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Castle Rackrent (1800)

de Maria Edgeworth

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7592022,632 (3.03)1 / 214
With her satire on Anglo-Irish landlords in Castle Rackrent (1800), Maria Edgeworth pioneered the regional novel and inspired Sir Walter Scott's Waverley (1814). Politically risky, stylistically innovative, and wonderfully entertaining, the novel changes the focus of conflict in Ireland from religion to class, and boldly predicts the rise of the Irish Catholic bourgeoisie.… (mais)
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Not really a book (short story) that I would have given a place on the list. I think it'll probably is there because of the historical component. ( )
  BoekenTrol71 | Jun 17, 2021 |
I read this brief novel by Irish author Maria Edgeworth because it was on the 1001 books to read before you die list and I'm always interested in female authors on the list. This book was published in 1800 and seems to have been written about a "typical" Irish gentry family for the English public. She certainly didn't give Ireland the best representation! This book is narrated by Thady, a servant for the Rackrent family, who witnesses three generations squander away their money and land through poor management, gambling, drink, and unwise marriages. Their land ends up in the hands of Thady's son.

This book is important historically because the English ate it up and took it as a real insight into the rise of the middle class in Ireland and the bad habits of the Irish landed gentry. But the writing, plot development, and character development are basically non-existent. Thady's voice gives some character and there are a few funny moments, but this is basically a long run-on sentence in 90 pages. Any book published in the early 1800s will be compared by me to Jane Austen and there is zero comparison here. I'm always impressed with Austen's tight plot and character development and coherence when compared to her contemporaries.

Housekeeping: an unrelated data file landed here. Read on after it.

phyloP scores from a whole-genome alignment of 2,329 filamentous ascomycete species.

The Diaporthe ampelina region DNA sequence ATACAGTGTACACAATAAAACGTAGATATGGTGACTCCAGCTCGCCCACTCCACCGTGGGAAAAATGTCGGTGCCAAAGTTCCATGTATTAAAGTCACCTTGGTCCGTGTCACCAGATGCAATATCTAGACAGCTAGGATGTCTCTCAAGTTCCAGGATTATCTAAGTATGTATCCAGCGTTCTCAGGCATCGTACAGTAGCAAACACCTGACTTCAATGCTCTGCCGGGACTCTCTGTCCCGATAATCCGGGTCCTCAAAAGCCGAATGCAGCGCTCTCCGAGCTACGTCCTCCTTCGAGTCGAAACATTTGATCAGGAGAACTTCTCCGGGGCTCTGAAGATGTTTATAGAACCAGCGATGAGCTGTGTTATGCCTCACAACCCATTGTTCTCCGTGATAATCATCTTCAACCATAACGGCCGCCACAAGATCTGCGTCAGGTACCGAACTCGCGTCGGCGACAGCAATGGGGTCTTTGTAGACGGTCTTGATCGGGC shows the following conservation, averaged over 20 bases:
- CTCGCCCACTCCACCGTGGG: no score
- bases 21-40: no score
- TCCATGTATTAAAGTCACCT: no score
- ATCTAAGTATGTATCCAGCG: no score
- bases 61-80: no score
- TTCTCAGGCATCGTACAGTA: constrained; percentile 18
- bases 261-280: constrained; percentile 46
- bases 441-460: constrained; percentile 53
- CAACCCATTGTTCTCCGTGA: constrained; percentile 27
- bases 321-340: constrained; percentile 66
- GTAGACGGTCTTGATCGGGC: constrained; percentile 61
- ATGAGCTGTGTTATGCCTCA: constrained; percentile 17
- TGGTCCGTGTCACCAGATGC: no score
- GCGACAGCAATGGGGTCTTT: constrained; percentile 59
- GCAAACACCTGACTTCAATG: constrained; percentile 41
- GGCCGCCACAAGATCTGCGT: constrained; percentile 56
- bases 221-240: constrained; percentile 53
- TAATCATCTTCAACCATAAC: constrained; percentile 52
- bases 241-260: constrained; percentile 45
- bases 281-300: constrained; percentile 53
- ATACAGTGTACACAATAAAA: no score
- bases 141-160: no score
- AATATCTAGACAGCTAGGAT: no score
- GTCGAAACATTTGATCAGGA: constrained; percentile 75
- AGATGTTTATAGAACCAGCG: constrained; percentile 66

This was interesting from a historical perspective, but not really a pleasurable reading experience. ( )
  japaul22 | Jul 6, 2019 |
I was glad I read this because it has such a prominent place in literary history, but I did not find it as amusing as it is meant to be. ( )
  PatsyMurray | May 26, 2018 |
This was a novella of 89 pages about the Rackrents as told by Sir Condy's loyal servant, Thad or "Old Thady." This is hailed as the first British novel. I found the narrator to be unreliable and babbling. I found the the story boring and plotless. ( )
  Tess_W | Jul 31, 2017 |
Published in 1800, Castle Rackrent is described in the introduction as one of the most famous unread novels in English.

Also from the introduction, 'combining the subtle wit of the French tale, the Gaelic cadences of Irish oral tradition, and Gothic intrigue over property and inheritance, Castle Rackrent has gathered a dazzling array of firsts - the first regional novel, the first socio-historical novel, the first Irish novel, the first Big House novel, the first saga novel.'

How all this could fit in 114 pages, which includes a preface and a glossary by the author, is pretty amazing. But on reflection I guess it does! I read this along with the glossary and explanatory notes - the glossary was so much more than a glossary, taking 3 pages to explain the Irish lamentation for the dead, a couple of pages on Fairy Mounts and explaining well and truly what a raking pot of tea is (raised eyebrows...). It's about four inhabitants of the Castle Rackrent, Sir Patrick, Sir Murtagh, Sir Kit and Sir Conolly and how the run their estate.

I picked this up ostensibly to fit in a short 1001 book that also met the March RandomCAT and I'm so glad I did! ( )
  LisaMorr | Mar 21, 2017 |
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Having, out of friendship for the family, upon whose estate, praised be Heaven! I and mine have lived rent-free time out of mind, voluntarily undertaken to publish the MEMOIRS OF THE RACKRENT FAMILY, I think it my duty to say a few words, in the first place, concerning myself.
The prevailing taste of the public for anecdote has been censured and ridiculed by critics, who aspire to the character of superior wisdom. (Preface)
Castle Rackrent (1800) may well be one of the most famous unread novels in English. (Introduction)
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With her satire on Anglo-Irish landlords in Castle Rackrent (1800), Maria Edgeworth pioneered the regional novel and inspired Sir Walter Scott's Waverley (1814). Politically risky, stylistically innovative, and wonderfully entertaining, the novel changes the focus of conflict in Ireland from religion to class, and boldly predicts the rise of the Irish Catholic bourgeoisie.

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